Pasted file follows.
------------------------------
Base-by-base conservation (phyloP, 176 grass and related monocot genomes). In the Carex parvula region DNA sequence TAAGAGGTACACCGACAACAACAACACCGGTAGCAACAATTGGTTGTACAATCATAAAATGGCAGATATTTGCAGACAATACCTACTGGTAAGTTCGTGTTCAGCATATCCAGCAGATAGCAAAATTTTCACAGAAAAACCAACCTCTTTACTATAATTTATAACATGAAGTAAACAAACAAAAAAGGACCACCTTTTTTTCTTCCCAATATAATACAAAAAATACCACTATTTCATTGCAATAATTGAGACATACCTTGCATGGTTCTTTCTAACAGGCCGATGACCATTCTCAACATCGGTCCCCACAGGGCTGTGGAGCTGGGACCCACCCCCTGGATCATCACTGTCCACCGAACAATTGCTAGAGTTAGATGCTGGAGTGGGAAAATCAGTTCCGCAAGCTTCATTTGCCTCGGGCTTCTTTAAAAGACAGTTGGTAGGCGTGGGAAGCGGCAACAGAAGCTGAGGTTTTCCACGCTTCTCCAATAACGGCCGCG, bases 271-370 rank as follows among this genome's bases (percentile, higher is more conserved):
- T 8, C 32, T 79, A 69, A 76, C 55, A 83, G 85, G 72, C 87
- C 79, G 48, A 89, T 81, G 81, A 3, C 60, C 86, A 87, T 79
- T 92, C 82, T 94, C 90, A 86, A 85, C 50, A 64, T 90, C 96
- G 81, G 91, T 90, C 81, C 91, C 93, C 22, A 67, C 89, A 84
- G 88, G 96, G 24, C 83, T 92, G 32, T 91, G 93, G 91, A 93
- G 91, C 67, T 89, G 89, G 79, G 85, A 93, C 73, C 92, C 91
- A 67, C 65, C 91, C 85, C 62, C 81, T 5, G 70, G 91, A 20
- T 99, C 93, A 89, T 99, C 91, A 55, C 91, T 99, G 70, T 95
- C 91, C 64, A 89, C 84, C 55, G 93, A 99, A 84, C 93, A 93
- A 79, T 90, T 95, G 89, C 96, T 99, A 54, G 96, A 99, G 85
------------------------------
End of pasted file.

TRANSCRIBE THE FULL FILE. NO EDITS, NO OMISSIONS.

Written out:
Base-by-base conservation (phyloP, 176 grass and related monocot genomes). In the Carex parvula region DNA sequence TAAGAGGTACACCGACAACAACAACACCGGTAGCAACAATTGGTTGTACAATCATAAAATGGCAGATATTTGCAGACAATACCTACTGGTAAGTTCGTGTTCAGCATATCCAGCAGATAGCAAAATTTTCACAGAAAAACCAACCTCTTTACTATAATTTATAACATGAAGTAAACAAACAAAAAAGGACCACCTTTTTTTCTTCCCAATATAATACAAAAAATACCACTATTTCATTGCAATAATTGAGACATACCTTGCATGGTTCTTTCTAACAGGCCGATGACCATTCTCAACATCGGTCCCCACAGGGCTGTGGAGCTGGGACCCACCCCCTGGATCATCACTGTCCACCGAACAATTGCTAGAGTTAGATGCTGGAGTGGGAAAATCAGTTCCGCAAGCTTCATTTGCCTCGGGCTTCTTTAAAAGACAGTTGGTAGGCGTGGGAAGCGGCAACAGAAGCTGAGGTTTTCCACGCTTCTCCAATAACGGCCGCG, bases 271-370 rank as follows among this genome's bases (percentile, higher is more conserved):
- T 8, C 32, T 79, A 69, A 76, C 55, A 83, G 85, G 72, C 87
- C 79, G 48, A 89, T 81, G 81, A 3, C 60, C 86, A 87, T 79
- T 92, C 82, T 94, C 90, A 86, A 85, C 50, A 64, T 90, C 96
- G 81, G 91, T 90, C 81, C 91, C 93, C 22, A 67, C 89, A 84
- G 88, G 96, G 24, C 83, T 92, G 32, T 91, G 93, G 91, A 93
- G 91, C 67, T 89, G 89, G 79, G 85, A 93, C 73, C 92, C 91
- A 67, C 65, C 91, C 85, C 62, C 81, T 5, G 70, G 91, A 20
- T 99, C 93, A 89, T 99, C 91, A 55, C 91, T 99, G 70, T 95
- C 91, C 64, A 89, C 84, C 55, G 93, A 99, A 84, C 93, A 93
- A 79, T 90, T 95, G 89, C 96, T 99, A 54, G 96, A 99, G 85